All escapees are accomplices to the murder of prison officer Williams
Stabroek News
March 9, 2002

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Dear Editor,

The prison escapees are all accomplices to the murder of Prison Officer Troy Williams and the felonious wounding of prison officer Roxanne Winfield who is still fighting for her life.

There are many prisoners on death row awaiting execution who have exhausted all available appeal proceedings and petitions for clemency, but because of the Guyana Human Rights Association's (GHRA) stand against executions the authorities have decided to do nothing but waste the taxpayers money to keep them alive.

I remember sometime ago the president had signed the execution warrants against 2 death row inmates, but they were subsequently withdrawn and nothing further has been done in this matter.

I also remember that the United Nations Human Rights Committee (UNHRC) after reviewing the case of Abdool Saleem Yasseen and Noel Thomas had ruled that the 2 murderers must be freed and had the gall to give the Guyana government 90 days to inform the committee of the measures taken. I argued that this decision is not binding on Guyana. Guyana is a sovereign state and should resist any pressure by any foreign association on how to deal with its citizens.

When Ronald Reagan was president of the United States of America (USA) and the World Court in The Hague ruled against the US in a case involving another country he refused to accept the court's ruling and said that he was not bound by it. He never did accept the ruling and congress agreed with him.

Who would deny that the notorious escapees are all conspirators to the murder of Officer Williams and the felonious wounding of Officer Winfield and are good candidates for the hangman's noose.

The Minister of Home Affairs has established another commission to look into the jailbreak. Forgive me if I suggest that the next commission ought to examine the usefulness of commissions. When a government, state or city doesn't know what to do about a serious matter, or does not want to do anything a commission is appointed in order to give the impression that they are really coming to grips with the problems.

In 1999 when Maxwell Melville called `Lunkie', Keith Thomas called `Egg Head', Henry Valenzuela and Justin Martin, who scaled the wall in John street and escaped, the Minister of Home Affairs Mr Gajraj established a commission comprising Mr Peter Willems, Brigadier Michael Atherly, Derek Thompson, former permanent secretary in the Home Affairs Ministry, Asst. Commissioner of Police, E. Wills, Social Worker I. Goddard and former prison officer I. Nelson-Bynoe, which made the following concrete recommendations which were not implemented:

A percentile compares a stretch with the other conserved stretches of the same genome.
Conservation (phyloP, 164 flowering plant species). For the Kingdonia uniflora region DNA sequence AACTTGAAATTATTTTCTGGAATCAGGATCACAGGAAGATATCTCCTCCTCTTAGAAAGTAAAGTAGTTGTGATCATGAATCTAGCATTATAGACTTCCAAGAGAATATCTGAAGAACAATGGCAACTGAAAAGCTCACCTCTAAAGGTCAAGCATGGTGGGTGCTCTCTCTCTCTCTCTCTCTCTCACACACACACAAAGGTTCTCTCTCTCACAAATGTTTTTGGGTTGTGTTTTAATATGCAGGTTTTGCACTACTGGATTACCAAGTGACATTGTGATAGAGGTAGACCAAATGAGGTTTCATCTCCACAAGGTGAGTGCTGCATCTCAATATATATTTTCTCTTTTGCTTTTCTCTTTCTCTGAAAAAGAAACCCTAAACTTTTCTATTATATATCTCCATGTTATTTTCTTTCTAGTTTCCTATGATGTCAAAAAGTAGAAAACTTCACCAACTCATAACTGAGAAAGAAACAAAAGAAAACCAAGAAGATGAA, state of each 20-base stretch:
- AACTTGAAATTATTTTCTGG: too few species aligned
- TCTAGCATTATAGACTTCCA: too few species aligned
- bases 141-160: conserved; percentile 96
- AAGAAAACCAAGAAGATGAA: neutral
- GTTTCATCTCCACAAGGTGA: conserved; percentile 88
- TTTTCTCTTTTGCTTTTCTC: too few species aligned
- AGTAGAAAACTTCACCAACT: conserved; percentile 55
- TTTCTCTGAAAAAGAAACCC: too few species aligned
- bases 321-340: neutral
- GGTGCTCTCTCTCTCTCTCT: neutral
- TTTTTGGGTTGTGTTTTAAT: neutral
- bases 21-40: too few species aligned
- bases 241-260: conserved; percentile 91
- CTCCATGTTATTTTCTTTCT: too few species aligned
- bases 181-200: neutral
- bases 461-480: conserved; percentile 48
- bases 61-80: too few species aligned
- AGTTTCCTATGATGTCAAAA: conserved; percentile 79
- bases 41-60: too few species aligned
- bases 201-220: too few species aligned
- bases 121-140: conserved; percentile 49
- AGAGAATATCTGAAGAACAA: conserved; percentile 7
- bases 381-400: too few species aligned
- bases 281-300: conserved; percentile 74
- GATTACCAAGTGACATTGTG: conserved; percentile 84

"a `no-go' service sanction zone to be erected and clearly demarcated; 2 guard towers to be installed in the northeastern and southeastern corners of the prison to be equipped with skilled marksmen, not from the prison service; prison officers to be trained and retrained in the systems that were standard in high-security prisons; the Guyana Defence Force to be given the legal mandate to work with the police and the Prison Service to ensure that the perimeter fence guard towers were manned efficiently."

Further, that the senior officer in the prison system be sanctioned and the officer in charge be dismissed together with two other officers; one person was dismissed and the officer in charge transferred. The commission found clear culpability and collusion by prison officers; they also found that the alarm on the jailbreak was sounded long after the prisoners escaped; security forces were directed to Parika while the escapees made good their escape on the East Coast.

What bothers me, however, is that the authorities claim that the firearm used by the escapees was probably thrown over the fence. In 1999, I drew to the attention of the authorities that their regulations were being openly flouted, e.g: parcels being thrown over the prison walls into the compound by outsiders long after the prisoners were locked in their cells for the day and in the presence of warders and members of the police force who patrol the street, yet nothing has been done. It was also suggested by the commission that a catch net to trap objects thrown over the prison wall be erected, this was not done.

Finally, I wish to commend the Barbados Prison Service who thoughtfully sent condolences on behalf of the service and also made a donation to the mother of Troy Williams. I am yet to learn of any local organisation, association, group, politician or political party doing likewise. All I hear is talk, talk and more talk. We all know that `talk' is cheap.

Yours faithfully,

Bertwald Bradshaw